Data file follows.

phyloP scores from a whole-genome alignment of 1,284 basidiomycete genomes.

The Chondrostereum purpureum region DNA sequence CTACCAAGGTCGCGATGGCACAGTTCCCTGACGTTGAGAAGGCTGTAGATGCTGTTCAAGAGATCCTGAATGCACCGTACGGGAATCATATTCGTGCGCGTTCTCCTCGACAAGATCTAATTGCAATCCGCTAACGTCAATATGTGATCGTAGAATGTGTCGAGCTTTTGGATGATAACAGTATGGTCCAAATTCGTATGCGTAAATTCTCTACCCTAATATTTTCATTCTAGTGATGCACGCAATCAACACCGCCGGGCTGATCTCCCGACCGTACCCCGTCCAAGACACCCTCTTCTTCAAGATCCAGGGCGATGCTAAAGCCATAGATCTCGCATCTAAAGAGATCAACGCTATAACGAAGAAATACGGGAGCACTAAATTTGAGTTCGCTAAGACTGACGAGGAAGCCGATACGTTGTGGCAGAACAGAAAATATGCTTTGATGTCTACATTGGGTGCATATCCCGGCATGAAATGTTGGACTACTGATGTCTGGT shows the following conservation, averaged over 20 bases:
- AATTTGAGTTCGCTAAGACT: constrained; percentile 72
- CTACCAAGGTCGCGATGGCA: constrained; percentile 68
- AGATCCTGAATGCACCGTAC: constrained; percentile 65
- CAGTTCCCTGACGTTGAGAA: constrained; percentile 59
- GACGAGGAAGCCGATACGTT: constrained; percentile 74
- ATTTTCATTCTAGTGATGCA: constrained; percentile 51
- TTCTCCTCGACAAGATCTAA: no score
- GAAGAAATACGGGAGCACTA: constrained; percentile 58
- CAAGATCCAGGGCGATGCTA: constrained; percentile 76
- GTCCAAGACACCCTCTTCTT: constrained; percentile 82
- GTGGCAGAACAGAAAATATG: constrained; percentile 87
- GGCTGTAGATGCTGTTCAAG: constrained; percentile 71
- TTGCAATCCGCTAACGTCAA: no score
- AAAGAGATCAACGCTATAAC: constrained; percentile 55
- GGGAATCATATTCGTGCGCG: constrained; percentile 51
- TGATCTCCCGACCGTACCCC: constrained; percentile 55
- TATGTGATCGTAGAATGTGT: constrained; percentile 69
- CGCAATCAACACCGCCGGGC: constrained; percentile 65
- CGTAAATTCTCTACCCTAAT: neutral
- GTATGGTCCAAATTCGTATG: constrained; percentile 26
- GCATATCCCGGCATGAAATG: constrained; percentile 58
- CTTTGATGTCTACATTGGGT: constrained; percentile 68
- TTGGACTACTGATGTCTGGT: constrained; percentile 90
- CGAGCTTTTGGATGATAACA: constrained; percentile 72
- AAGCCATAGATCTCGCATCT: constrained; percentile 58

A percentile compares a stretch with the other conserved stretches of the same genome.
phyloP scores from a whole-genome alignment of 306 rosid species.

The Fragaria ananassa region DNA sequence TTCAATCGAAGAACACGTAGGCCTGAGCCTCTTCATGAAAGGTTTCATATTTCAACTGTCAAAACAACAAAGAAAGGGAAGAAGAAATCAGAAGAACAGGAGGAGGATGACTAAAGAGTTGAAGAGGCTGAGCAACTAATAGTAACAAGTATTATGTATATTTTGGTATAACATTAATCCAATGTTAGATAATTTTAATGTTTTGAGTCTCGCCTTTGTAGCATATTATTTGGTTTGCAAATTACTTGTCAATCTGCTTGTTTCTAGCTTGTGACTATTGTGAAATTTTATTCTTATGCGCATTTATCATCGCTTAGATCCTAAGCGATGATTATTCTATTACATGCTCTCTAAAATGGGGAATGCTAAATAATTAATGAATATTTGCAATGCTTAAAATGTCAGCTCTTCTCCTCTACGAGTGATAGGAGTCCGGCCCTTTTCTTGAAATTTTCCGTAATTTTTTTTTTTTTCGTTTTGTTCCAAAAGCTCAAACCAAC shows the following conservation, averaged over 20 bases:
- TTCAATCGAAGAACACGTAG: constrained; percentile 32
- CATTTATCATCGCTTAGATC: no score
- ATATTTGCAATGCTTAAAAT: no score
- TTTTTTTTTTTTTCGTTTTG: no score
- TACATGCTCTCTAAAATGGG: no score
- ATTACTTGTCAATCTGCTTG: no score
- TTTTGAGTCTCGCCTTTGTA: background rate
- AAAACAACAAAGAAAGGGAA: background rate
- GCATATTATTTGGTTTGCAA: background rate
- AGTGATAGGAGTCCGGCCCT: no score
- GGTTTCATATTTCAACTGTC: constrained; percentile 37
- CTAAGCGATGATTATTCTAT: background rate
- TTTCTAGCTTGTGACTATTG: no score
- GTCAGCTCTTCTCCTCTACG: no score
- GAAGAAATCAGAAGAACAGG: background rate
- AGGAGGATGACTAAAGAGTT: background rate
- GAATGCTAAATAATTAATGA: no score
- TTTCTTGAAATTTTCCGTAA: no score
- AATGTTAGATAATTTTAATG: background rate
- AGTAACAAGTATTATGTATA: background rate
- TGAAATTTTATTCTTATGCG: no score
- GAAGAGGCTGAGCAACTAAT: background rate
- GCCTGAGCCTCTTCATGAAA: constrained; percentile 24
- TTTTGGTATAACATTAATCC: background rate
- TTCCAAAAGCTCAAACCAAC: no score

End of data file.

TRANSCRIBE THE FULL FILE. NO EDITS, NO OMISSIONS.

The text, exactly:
phyloP scores from a whole-genome alignment of 1,284 basidiomycete genomes.

The Chondrostereum purpureum region DNA sequence CTACCAAGGTCGCGATGGCACAGTTCCCTGACGTTGAGAAGGCTGTAGATGCTGTTCAAGAGATCCTGAATGCACCGTACGGGAATCATATTCGTGCGCGTTCTCCTCGACAAGATCTAATTGCAATCCGCTAACGTCAATATGTGATCGTAGAATGTGTCGAGCTTTTGGATGATAACAGTATGGTCCAAATTCGTATGCGTAAATTCTCTACCCTAATATTTTCATTCTAGTGATGCACGCAATCAACACCGCCGGGCTGATCTCCCGACCGTACCCCGTCCAAGACACCCTCTTCTTCAAGATCCAGGGCGATGCTAAAGCCATAGATCTCGCATCTAAAGAGATCAACGCTATAACGAAGAAATACGGGAGCACTAAATTTGAGTTCGCTAAGACTGACGAGGAAGCCGATACGTTGTGGCAGAACAGAAAATATGCTTTGATGTCTACATTGGGTGCATATCCCGGCATGAAATGTTGGACTACTGATGTCTGGT shows the following conservation, averaged over 20 bases:
- AATTTGAGTTCGCTAAGACT: constrained; percentile 72
- CTACCAAGGTCGCGATGGCA: constrained; percentile 68
- AGATCCTGAATGCACCGTAC: constrained; percentile 65
- CAGTTCCCTGACGTTGAGAA: constrained; percentile 59
- GACGAGGAAGCCGATACGTT: constrained; percentile 74
- ATTTTCATTCTAGTGATGCA: constrained; percentile 51
- TTCTCCTCGACAAGATCTAA: no score
- GAAGAAATACGGGAGCACTA: constrained; percentile 58
- CAAGATCCAGGGCGATGCTA: constrained; percentile 76
- GTCCAAGACACCCTCTTCTT: constrained; percentile 82
- GTGGCAGAACAGAAAATATG: constrained; percentile 87
- GGCTGTAGATGCTGTTCAAG: constrained; percentile 71
- TTGCAATCCGCTAACGTCAA: no score
- AAAGAGATCAACGCTATAAC: constrained; percentile 55
- GGGAATCATATTCGTGCGCG: constrained; percentile 51
- TGATCTCCCGACCGTACCCC: constrained; percentile 55
- TATGTGATCGTAGAATGTGT: constrained; percentile 69
- CGCAATCAACACCGCCGGGC: constrained; percentile 65
- CGTAAATTCTCTACCCTAAT: neutral
- GTATGGTCCAAATTCGTATG: constrained; percentile 26
- GCATATCCCGGCATGAAATG: constrained; percentile 58
- CTTTGATGTCTACATTGGGT: constrained; percentile 68
- TTGGACTACTGATGTCTGGT: constrained; percentile 90
- CGAGCTTTTGGATGATAACA: constrained; percentile 72
- AAGCCATAGATCTCGCATCT: constrained; percentile 58

A percentile compares a stretch with the other conserved stretches of the same genome.
phyloP scores from a whole-genome alignment of 306 rosid species.

The Fragaria ananassa region DNA sequence TTCAATCGAAGAACACGTAGGCCTGAGCCTCTTCATGAAAGGTTTCATATTTCAACTGTCAAAACAACAAAGAAAGGGAAGAAGAAATCAGAAGAACAGGAGGAGGATGACTAAAGAGTTGAAGAGGCTGAGCAACTAATAGTAACAAGTATTATGTATATTTTGGTATAACATTAATCCAATGTTAGATAATTTTAATGTTTTGAGTCTCGCCTTTGTAGCATATTATTTGGTTTGCAAATTACTTGTCAATCTGCTTGTTTCTAGCTTGTGACTATTGTGAAATTTTATTCTTATGCGCATTTATCATCGCTTAGATCCTAAGCGATGATTATTCTATTACATGCTCTCTAAAATGGGGAATGCTAAATAATTAATGAATATTTGCAATGCTTAAAATGTCAGCTCTTCTCCTCTACGAGTGATAGGAGTCCGGCCCTTTTCTTGAAATTTTCCGTAATTTTTTTTTTTTTCGTTTTGTTCCAAAAGCTCAAACCAAC shows the following conservation, averaged over 20 bases:
- TTCAATCGAAGAACACGTAG: constrained; percentile 32
- CATTTATCATCGCTTAGATC: no score
- ATATTTGCAATGCTTAAAAT: no score
- TTTTTTTTTTTTTCGTTTTG: no score
- TACATGCTCTCTAAAATGGG: no score
- ATTACTTGTCAATCTGCTTG: no score
- TTTTGAGTCTCGCCTTTGTA: background rate
- AAAACAACAAAGAAAGGGAA: background rate
- GCATATTATTTGGTTTGCAA: background rate
- AGTGATAGGAGTCCGGCCCT: no score
- GGTTTCATATTTCAACTGTC: constrained; percentile 37
- CTAAGCGATGATTATTCTAT: background rate
- TTTCTAGCTTGTGACTATTG: no score
- GTCAGCTCTTCTCCTCTACG: no score
- GAAGAAATCAGAAGAACAGG: background rate
- AGGAGGATGACTAAAGAGTT: background rate
- GAATGCTAAATAATTAATGA: no score
- TTTCTTGAAATTTTCCGTAA: no score
- AATGTTAGATAATTTTAATG: background rate
- AGTAACAAGTATTATGTATA: background rate
- TGAAATTTTATTCTTATGCG: no score
- GAAGAGGCTGAGCAACTAAT: background rate
- GCCTGAGCCTCTTCATGAAA: constrained; percentile 24
- TTTTGGTATAACATTAATCC: background rate
- TTCCAAAAGCTCAAACCAAC: no score